On Tell Bethsaida

Last week – when it was somewhat warmer than it is now – we visited the most likely site of ancient Bethsaida, near the northern shore of the Sea of Galilee.

I say likely because the precise location has long been disputed. According to the New Testament Bethsaida was one of the fishing towns frequented by Jesus and the home of three major apostles, Peter, Andrew and Phillip. In one Gospel story Jesus was seen walking on the Sea of Galilee from Bethsaida’s shores. The word ‘Bethsaida’ means ‘House of the Fisherman’. And yet the ruins now identified as those of the old town are set on a hill, more than a mile inland of today’s shoreline.

Bethsaida’s location has puzzled archaeologists for centuries. It was a prominent settlement well before the time of Jesus and for some time thereafter. The Bible locates the town in the territory of Geshur, which played an important role in the Kingdom of David. And according to Josephus Bethsaida featured in the opening battles of the First Jewish Revolt against Rome in 67CE. The second century Roman Emperor Hadrian spoke of its abundant fish and fowl.

Please click the images below for larger versions. Additional images can be viewed on Flickr.

But by the Middle Ages it had disappeared from history. There was no trace of a town commensurate with Bethsaida’s size on the north west coast of the Sea. It was not until the 19th century that it was suggested that a mound set back north of the Sea, known locally as e-Tell, might be the location. The hypothesis was controversial given the mound’s distance from the shore, but excavations carried out more than a century later – as late as 1987 – unearthed compelling evidence e-Tell was indeed the place. The consensus today is that the Sea of Galilee in antiquity was larger than its present size and probably included a series of estuaries leading off a large lagoon just north of the current coastline.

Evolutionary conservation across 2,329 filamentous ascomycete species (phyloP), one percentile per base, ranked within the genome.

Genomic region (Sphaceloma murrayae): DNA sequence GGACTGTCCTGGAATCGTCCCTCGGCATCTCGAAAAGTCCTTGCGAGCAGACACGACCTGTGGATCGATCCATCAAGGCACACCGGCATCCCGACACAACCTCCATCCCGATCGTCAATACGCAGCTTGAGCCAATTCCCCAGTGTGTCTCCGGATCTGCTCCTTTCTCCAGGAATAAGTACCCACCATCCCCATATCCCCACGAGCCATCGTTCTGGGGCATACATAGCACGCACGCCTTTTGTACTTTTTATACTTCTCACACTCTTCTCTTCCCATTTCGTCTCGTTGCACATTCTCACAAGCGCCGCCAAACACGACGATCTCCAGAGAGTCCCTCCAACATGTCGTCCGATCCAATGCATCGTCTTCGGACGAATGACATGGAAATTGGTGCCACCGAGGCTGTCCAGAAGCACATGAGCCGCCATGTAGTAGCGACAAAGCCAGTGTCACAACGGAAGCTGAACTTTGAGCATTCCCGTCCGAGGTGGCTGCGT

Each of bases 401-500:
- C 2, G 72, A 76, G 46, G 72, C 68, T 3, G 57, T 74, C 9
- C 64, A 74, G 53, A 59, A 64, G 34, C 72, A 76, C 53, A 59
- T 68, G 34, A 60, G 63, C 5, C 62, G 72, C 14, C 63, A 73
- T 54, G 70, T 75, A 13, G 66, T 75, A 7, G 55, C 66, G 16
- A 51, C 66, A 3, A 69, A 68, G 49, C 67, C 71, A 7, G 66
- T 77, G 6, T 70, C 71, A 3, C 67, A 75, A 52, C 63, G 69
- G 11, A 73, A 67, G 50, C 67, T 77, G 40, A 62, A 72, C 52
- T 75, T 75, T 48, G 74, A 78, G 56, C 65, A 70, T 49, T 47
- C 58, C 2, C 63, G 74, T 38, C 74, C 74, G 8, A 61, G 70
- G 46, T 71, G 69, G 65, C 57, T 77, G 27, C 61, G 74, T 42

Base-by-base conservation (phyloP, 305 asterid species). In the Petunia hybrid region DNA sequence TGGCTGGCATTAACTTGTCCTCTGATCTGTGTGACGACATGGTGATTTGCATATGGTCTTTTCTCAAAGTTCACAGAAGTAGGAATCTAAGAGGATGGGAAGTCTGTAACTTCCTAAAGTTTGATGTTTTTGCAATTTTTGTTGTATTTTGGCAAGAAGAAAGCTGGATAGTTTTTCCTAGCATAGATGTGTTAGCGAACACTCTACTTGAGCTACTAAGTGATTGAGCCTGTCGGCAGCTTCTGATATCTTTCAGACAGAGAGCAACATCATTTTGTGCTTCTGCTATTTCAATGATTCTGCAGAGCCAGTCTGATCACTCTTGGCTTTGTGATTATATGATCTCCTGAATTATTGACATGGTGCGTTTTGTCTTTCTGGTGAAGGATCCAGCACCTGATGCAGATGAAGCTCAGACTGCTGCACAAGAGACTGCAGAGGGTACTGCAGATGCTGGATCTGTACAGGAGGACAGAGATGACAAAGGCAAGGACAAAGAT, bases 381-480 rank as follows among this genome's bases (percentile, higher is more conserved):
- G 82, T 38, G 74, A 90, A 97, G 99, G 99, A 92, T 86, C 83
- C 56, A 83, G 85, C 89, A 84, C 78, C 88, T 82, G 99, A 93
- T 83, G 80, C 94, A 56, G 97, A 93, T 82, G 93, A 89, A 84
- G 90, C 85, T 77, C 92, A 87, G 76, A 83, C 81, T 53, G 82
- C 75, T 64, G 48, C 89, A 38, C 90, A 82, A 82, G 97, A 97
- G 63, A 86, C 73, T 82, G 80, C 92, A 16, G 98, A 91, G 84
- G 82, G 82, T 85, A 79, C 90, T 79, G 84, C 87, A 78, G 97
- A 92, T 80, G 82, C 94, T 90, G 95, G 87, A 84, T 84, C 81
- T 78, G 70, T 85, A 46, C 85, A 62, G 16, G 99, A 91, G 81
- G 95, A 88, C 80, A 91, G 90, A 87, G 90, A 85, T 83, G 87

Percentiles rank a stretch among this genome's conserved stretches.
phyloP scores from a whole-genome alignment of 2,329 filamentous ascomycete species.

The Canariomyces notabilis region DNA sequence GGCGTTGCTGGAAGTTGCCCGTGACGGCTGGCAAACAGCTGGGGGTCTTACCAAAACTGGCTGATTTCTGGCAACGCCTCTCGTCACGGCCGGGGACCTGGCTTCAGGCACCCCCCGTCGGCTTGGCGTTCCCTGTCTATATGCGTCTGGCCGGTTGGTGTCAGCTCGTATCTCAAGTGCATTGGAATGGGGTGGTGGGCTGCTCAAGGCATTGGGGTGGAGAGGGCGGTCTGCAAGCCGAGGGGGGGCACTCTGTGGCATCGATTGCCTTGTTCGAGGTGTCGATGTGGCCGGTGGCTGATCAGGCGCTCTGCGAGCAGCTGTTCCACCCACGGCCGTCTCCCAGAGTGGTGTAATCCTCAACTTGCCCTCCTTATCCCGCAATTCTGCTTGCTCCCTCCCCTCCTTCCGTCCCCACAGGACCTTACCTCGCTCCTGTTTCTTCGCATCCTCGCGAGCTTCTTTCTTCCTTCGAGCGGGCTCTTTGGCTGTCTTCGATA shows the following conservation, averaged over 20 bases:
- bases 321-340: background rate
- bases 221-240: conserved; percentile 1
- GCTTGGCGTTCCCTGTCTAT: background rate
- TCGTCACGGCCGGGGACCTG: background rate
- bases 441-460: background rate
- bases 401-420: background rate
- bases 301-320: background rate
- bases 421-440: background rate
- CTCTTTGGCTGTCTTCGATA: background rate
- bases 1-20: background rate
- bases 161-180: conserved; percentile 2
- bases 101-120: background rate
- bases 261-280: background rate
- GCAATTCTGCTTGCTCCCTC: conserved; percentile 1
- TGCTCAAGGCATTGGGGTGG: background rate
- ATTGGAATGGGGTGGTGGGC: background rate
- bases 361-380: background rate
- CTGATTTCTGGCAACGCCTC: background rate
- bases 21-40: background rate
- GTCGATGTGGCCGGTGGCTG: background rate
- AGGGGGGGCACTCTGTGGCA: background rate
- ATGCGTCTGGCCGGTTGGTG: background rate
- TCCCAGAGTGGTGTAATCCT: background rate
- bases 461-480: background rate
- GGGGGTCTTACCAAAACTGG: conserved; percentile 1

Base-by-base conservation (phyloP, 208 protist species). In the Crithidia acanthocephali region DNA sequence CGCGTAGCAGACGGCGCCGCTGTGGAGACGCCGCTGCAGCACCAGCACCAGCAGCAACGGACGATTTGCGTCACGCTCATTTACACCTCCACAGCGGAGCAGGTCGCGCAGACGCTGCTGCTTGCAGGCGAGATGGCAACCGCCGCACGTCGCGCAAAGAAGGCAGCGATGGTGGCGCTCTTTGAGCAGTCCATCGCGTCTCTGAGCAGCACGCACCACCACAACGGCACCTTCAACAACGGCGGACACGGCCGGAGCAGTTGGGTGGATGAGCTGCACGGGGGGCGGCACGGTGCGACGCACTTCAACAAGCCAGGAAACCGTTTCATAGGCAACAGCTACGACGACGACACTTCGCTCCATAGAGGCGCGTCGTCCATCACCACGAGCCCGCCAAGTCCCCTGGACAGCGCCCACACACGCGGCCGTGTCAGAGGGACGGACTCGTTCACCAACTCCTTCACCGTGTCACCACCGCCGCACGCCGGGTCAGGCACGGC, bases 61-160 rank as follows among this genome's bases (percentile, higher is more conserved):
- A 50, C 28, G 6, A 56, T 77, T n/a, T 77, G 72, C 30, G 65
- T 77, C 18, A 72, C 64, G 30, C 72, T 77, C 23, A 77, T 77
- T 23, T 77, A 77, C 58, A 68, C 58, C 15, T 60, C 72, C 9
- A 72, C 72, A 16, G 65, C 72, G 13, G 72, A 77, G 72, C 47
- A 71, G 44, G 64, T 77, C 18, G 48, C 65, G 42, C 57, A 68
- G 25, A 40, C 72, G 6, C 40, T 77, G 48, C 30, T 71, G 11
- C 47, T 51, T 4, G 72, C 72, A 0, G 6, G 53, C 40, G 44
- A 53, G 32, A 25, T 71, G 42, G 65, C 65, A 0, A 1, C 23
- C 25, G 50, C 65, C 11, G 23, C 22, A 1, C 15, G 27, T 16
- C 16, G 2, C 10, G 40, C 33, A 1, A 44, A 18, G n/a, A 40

Standing on the highest point of ‘Tell Bethsaida’ today, it’s possible to imagine that ancient geography. The remains of the town are concentrated on the hill top, which falls sharply to a lush, marshy plain. One can visualise those who fished the lake walking down the hill to a harbour. Not much remains of the old town, but its ancient paths and roads have been identified, and the foundations of the impressive towers that guarded Bethsaida’s eastern gate. These date back to at least the eighth century BC, giving a sense of the town’s age. There’s a cleverly constructed vantage point on the southern edge of the hill, from which it’s possible to view the whole of the northern side of the shoreline, encompassing Capernaum, Chorazin, the Mount of Beatitudes and Magdala.

We were fortunate to visit on a quiet day in late December, wandering the town alone amidst late afternoon shadows.